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Thursday, March 27, 2014

Virginia's Spring Gobblers...Fascinating Creatures (Blog 183)

As I anxiously await the start of Virginia's spring gobbler season on April 12, I am spending many pleasurable mornings listening to the toms and hens behind our house.  This week several events took place that simply amazed me.

Tuesday morning was bitter cold with wind chill temperatures in the single digits and with snow falling.  Yet an hour before sunrise, I heard a hen yelping in a tree while I was doing my morning three-mile walk.  When I returned from my ramble, a hen (apparently the same one) was still yacking it up in a tree behind the house, and a gobbler had joined her in greeting the dawn.

The old boy was so close to our back yard that I could feel his "rumblings." Later two more mature males began to sound off, as did our rooster Boss who seemed irritated that other birds were as wound up about sunrise as he was.

Wednesday morning was another cold, blustery day but that did not stem the ardor of our turkeys as more gobbling and yelping was heard.  Thursday morning, though, was clear, calm, and much warmer, yet not a single gobble or yelp was heard.

How does one explain that?

Friday, March 21, 2014

First Gobble of the Spring (Blog 182)

Wednesday morning of this week, the weather was cold, gray, a little breezy, and a chilly rain was softly falling.  It was not the type of morning when I would expect to hear the first gobble of the spring here in the Catawba Creek Valley in Southwest Virginia, but the toms had something else in mind.

I had just let our Rhode Island Reds out of their hen house, and as usual, our alpha male Boss came bursting out the door.  He emitted a crow, a hen some 100 yards behind the house yelped, and a tom gobbled.  Did Boss or the hen set off the gobbler?

It really doesn't matter for a few seconds later, a second tom gobbled and then hens began yelping in response. Thursday morning, the turkeys were once again roosted behind our house, but just hen talk took place.  Then on Friday morning, the woods were silent once more.

The gobbling is not predictable, but this week is the one when the monarchs began to sound off.  I can hardly wait for the Virginia season to begin.

Sunday, March 16, 2014

Virginia Muskie Fishing on the James River (Blog 181)

Guide Britt Stoudenmire, who operates New River Outdoors and Southern Muskie Guide Service
( held his annual fishing event for his guides and friends this weekend on the James.  I fished with guide Richard Furman ( of Twin River Outfitters in Buchanan.
Throughout the day, Richard and I and struggled to catch smallmouths, never really figuring out where the smallies were holding or what they were feeding on with the bluebird sky conditions prevailing.  But the most interesting aspect of the day was the presence of muskies.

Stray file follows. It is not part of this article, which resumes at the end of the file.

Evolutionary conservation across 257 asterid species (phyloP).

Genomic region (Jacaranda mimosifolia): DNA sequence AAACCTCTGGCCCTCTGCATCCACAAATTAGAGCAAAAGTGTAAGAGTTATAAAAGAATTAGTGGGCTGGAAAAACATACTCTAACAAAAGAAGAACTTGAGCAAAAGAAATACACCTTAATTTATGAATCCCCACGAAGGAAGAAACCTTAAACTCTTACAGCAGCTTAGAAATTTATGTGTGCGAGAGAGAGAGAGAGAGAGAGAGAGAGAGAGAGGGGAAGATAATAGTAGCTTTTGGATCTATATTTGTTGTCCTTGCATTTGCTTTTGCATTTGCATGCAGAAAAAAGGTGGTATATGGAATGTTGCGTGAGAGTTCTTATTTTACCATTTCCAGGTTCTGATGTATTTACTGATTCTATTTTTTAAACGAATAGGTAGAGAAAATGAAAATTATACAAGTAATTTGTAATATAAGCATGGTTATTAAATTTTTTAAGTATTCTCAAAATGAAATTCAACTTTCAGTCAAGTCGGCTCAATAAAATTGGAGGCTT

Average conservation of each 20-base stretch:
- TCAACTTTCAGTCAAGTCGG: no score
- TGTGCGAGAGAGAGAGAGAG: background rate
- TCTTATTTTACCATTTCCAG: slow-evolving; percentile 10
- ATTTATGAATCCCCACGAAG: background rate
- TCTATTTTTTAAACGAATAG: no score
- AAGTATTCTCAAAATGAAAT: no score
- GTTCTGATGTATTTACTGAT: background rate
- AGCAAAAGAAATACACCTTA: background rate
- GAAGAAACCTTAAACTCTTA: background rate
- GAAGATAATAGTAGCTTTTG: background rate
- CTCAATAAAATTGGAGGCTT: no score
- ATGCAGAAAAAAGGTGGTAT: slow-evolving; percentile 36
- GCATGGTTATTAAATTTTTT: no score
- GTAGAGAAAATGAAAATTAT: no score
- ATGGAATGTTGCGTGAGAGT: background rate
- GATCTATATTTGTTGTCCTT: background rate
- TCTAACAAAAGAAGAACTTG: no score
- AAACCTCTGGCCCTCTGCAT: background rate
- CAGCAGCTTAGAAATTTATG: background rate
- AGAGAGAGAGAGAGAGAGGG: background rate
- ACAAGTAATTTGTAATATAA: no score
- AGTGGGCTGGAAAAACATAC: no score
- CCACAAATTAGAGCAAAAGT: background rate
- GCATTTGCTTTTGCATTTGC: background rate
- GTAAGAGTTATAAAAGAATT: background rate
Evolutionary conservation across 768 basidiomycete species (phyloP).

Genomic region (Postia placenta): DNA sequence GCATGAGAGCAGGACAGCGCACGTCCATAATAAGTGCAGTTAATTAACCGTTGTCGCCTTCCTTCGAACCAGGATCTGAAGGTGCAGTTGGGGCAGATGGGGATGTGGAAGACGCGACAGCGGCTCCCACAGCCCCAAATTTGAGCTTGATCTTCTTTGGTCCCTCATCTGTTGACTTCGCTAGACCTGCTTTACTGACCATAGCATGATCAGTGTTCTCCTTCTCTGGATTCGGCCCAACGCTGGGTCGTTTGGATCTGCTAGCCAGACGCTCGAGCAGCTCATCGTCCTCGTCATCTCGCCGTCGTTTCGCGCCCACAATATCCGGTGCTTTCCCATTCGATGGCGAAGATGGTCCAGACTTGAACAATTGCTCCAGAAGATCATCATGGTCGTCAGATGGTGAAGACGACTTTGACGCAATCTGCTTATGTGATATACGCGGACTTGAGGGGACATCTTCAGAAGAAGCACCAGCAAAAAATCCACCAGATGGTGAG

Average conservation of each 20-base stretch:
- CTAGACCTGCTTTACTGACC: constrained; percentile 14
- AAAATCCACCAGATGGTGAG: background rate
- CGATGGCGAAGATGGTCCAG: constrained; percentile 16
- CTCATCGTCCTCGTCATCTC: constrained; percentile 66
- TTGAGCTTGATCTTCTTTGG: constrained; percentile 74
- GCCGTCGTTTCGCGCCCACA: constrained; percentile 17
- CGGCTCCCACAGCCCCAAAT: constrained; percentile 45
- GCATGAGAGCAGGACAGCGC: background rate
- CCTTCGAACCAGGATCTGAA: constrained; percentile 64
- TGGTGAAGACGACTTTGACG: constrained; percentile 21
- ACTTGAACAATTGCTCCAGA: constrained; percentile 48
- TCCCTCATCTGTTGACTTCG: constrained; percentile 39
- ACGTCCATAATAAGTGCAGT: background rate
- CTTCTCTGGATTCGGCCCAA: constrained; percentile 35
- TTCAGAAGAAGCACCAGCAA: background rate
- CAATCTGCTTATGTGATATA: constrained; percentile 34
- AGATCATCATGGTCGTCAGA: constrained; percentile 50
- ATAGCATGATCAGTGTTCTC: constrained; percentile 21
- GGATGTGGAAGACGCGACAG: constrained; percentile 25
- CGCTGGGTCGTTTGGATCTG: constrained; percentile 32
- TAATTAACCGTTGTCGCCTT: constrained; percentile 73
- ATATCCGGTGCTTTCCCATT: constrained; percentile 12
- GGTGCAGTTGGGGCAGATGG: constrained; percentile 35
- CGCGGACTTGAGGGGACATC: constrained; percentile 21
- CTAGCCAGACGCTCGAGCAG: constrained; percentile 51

Richard landed a 36-incher (shown below), and I managed to catch a 26-inch fish.

The conventional wisdom states that "muskies are a fish of a thousand casts," but more and more on the James that is not true.  I have fished the James since 1969, have written a book on the waterway (The James River Guide) and live on a tributary of the river.  I have never seen the muskies so abundant in all that time.

I am very curious how the muskie fishing will be this summer.  Meanwhile, anglers can't go wrong by hiring Richard or Britt to take them fishing. 

Sunday, March 9, 2014

Spring on the Brink (Blog 180)

This morning during a break from Elaine and I watching Mad Men, which is part of our Sunday morning quiet time, I went out to the henhouse to let down the gangplank. Our alpha rooster Boss sprinted out to the plank and began a paroxysm of non-stop crowing to greet the dawn.

Boss senses, I believe, as do all creatures that spring is on the brink.  We had two snowfalls this past week here in Southwest Virginia, but they weren't "serious snows." After the precipitation stopped, the snow quickly melted and the temporary inclement conditions couldn't stop the wildlife and their spring restiveness. 

Early to mid-March is a transition month for wildlife, as the green up has not quite begun and
winter is not quite over.  I have noticed that the songbirds have commenced singing, not just the usual early singers such as cardinals, Carolina wrens, and mourning doves, but also field sparrows, tufted titmice, and white-breasted nuthatches.

I have yet to hear my first gobble from a wild turkey, but it is just a matter of time.

Sunday, March 2, 2014

A Visit to Vintage Virginia Apples (Blog 179)

Elaine and I just spent Friday evening and part of Saturday at Vintage Virginia Apples and Albemarle Cider Works in North Garden, Virginia.  While there on an assignment from Back Home magazine, we were fortunate to discuss heritage apples with Tom Burford, author of the new book Apples of North America, Charlotte Shelton, who along with her family operates Vintage Virginia Apples, and Richard Marini, department head for the department of horticulture at Penn State. 

We have been fans of heritage apples, those varieties that our forefathers grew in the 1600s, 1700s, 1800s, and up until World War II around the country.  Sadly, many of those varieties are no longer present in most of the country.

But those varieties live again in Tom's book and at places like the Shelton's.  We purchased a Black Twig while at the Shelton's and planted it in our backyard as soon as we arrived home Saturday afternoon.  The Black Twig is my favorite apple, it is the best I have ever had for pies and eating out of hand.  In four or five years, we hope to harvest our first apples from the tree.

For more information on Vintage Virginia Apples,